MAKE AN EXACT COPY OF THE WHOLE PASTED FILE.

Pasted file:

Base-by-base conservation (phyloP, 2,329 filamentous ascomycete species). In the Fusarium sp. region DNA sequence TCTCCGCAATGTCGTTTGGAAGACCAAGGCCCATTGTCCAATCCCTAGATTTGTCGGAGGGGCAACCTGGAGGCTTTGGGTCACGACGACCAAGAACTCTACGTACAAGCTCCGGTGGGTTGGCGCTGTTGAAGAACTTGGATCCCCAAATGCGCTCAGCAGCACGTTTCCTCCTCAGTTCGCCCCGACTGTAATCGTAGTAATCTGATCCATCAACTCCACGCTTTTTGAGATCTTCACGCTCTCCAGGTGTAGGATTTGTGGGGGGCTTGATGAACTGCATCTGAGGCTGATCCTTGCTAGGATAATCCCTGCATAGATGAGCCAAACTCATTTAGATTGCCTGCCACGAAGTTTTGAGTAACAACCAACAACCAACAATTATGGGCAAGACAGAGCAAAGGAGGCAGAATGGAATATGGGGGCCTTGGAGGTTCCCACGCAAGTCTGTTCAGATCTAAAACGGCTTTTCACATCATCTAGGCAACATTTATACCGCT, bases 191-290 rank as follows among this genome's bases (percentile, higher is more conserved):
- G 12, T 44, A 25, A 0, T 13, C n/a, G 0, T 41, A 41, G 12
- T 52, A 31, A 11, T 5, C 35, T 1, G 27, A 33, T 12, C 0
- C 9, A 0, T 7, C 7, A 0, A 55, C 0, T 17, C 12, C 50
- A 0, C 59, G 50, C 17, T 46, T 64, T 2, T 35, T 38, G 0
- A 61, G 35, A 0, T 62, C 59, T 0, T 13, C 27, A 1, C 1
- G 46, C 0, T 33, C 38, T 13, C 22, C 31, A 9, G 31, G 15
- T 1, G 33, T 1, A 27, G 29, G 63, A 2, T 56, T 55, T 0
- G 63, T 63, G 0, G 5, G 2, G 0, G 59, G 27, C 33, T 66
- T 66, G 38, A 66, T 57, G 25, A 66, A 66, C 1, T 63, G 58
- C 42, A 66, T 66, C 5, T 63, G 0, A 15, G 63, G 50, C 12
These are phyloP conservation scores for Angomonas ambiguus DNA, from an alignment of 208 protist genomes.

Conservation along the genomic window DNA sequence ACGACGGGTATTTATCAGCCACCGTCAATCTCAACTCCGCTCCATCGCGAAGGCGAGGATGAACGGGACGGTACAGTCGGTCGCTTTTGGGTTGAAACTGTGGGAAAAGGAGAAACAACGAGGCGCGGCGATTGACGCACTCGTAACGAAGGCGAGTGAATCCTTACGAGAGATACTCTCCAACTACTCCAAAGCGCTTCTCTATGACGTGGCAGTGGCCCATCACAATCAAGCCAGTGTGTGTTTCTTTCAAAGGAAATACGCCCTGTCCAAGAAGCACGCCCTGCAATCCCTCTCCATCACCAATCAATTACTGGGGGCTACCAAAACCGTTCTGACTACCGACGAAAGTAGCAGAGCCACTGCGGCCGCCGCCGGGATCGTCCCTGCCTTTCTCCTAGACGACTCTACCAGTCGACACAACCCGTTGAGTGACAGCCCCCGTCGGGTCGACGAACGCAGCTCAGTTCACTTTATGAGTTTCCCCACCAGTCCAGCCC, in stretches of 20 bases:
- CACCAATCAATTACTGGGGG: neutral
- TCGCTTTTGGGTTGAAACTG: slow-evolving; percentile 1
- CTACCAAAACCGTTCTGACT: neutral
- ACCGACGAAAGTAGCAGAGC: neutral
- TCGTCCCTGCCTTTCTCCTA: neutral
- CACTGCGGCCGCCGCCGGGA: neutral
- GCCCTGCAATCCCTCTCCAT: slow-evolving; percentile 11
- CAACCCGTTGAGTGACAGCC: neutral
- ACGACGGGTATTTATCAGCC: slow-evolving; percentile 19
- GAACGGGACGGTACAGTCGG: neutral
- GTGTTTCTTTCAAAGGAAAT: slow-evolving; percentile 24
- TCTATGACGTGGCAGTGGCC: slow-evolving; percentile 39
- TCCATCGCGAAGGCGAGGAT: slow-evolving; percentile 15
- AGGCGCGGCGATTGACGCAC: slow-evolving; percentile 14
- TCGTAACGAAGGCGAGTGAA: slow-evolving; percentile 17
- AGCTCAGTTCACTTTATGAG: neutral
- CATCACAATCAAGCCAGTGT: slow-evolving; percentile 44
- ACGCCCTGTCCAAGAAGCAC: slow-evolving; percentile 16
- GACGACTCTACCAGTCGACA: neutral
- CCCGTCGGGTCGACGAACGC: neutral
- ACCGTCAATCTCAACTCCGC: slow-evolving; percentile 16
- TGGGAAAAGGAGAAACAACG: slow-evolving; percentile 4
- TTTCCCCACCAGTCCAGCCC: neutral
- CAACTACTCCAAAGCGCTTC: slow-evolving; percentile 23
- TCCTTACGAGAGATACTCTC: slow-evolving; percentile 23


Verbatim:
Base-by-base conservation (phyloP, 2,329 filamentous ascomycete species). In the Fusarium sp. region DNA sequence TCTCCGCAATGTCGTTTGGAAGACCAAGGCCCATTGTCCAATCCCTAGATTTGTCGGAGGGGCAACCTGGAGGCTTTGGGTCACGACGACCAAGAACTCTACGTACAAGCTCCGGTGGGTTGGCGCTGTTGAAGAACTTGGATCCCCAAATGCGCTCAGCAGCACGTTTCCTCCTCAGTTCGCCCCGACTGTAATCGTAGTAATCTGATCCATCAACTCCACGCTTTTTGAGATCTTCACGCTCTCCAGGTGTAGGATTTGTGGGGGGCTTGATGAACTGCATCTGAGGCTGATCCTTGCTAGGATAATCCCTGCATAGATGAGCCAAACTCATTTAGATTGCCTGCCACGAAGTTTTGAGTAACAACCAACAACCAACAATTATGGGCAAGACAGAGCAAAGGAGGCAGAATGGAATATGGGGGCCTTGGAGGTTCCCACGCAAGTCTGTTCAGATCTAAAACGGCTTTTCACATCATCTAGGCAACATTTATACCGCT, bases 191-290 rank as follows among this genome's bases (percentile, higher is more conserved):
- G 12, T 44, A 25, A 0, T 13, C n/a, G 0, T 41, A 41, G 12
- T 52, A 31, A 11, T 5, C 35, T 1, G 27, A 33, T 12, C 0
- C 9, A 0, T 7, C 7, A 0, A 55, C 0, T 17, C 12, C 50
- A 0, C 59, G 50, C 17, T 46, T 64, T 2, T 35, T 38, G 0
- A 61, G 35, A 0, T 62, C 59, T 0, T 13, C 27, A 1, C 1
- G 46, C 0, T 33, C 38, T 13, C 22, C 31, A 9, G 31, G 15
- T 1, G 33, T 1, A 27, G 29, G 63, A 2, T 56, T 55, T 0
- G 63, T 63, G 0, G 5, G 2, G 0, G 59, G 27, C 33, T 66
- T 66, G 38, A 66, T 57, G 25, A 66, A 66, C 1, T 63, G 58
- C 42, A 66, T 66, C 5, T 63, G 0, A 15, G 63, G 50, C 12
These are phyloP conservation scores for Angomonas ambiguus DNA, from an alignment of 208 protist genomes.

Conservation along the genomic window DNA sequence ACGACGGGTATTTATCAGCCACCGTCAATCTCAACTCCGCTCCATCGCGAAGGCGAGGATGAACGGGACGGTACAGTCGGTCGCTTTTGGGTTGAAACTGTGGGAAAAGGAGAAACAACGAGGCGCGGCGATTGACGCACTCGTAACGAAGGCGAGTGAATCCTTACGAGAGATACTCTCCAACTACTCCAAAGCGCTTCTCTATGACGTGGCAGTGGCCCATCACAATCAAGCCAGTGTGTGTTTCTTTCAAAGGAAATACGCCCTGTCCAAGAAGCACGCCCTGCAATCCCTCTCCATCACCAATCAATTACTGGGGGCTACCAAAACCGTTCTGACTACCGACGAAAGTAGCAGAGCCACTGCGGCCGCCGCCGGGATCGTCCCTGCCTTTCTCCTAGACGACTCTACCAGTCGACACAACCCGTTGAGTGACAGCCCCCGTCGGGTCGACGAACGCAGCTCAGTTCACTTTATGAGTTTCCCCACCAGTCCAGCCC, in stretches of 20 bases:
- CACCAATCAATTACTGGGGG: neutral
- TCGCTTTTGGGTTGAAACTG: slow-evolving; percentile 1
- CTACCAAAACCGTTCTGACT: neutral
- ACCGACGAAAGTAGCAGAGC: neutral
- TCGTCCCTGCCTTTCTCCTA: neutral
- CACTGCGGCCGCCGCCGGGA: neutral
- GCCCTGCAATCCCTCTCCAT: slow-evolving; percentile 11
- CAACCCGTTGAGTGACAGCC: neutral
- ACGACGGGTATTTATCAGCC: slow-evolving; percentile 19
- GAACGGGACGGTACAGTCGG: neutral
- GTGTTTCTTTCAAAGGAAAT: slow-evolving; percentile 24
- TCTATGACGTGGCAGTGGCC: slow-evolving; percentile 39
- TCCATCGCGAAGGCGAGGAT: slow-evolving; percentile 15
- AGGCGCGGCGATTGACGCAC: slow-evolving; percentile 14
- TCGTAACGAAGGCGAGTGAA: slow-evolving; percentile 17
- AGCTCAGTTCACTTTATGAG: neutral
- CATCACAATCAAGCCAGTGT: slow-evolving; percentile 44
- ACGCCCTGTCCAAGAAGCAC: slow-evolving; percentile 16
- GACGACTCTACCAGTCGACA: neutral
- CCCGTCGGGTCGACGAACGC: neutral
- ACCGTCAATCTCAACTCCGC: slow-evolving; percentile 16
- TGGGAAAAGGAGAAACAACG: slow-evolving; percentile 4
- TTTCCCCACCAGTCCAGCCC: neutral
- CAACTACTCCAAAGCGCTTC: slow-evolving; percentile 23
- TCCTTACGAGAGATACTCTC: slow-evolving; percentile 23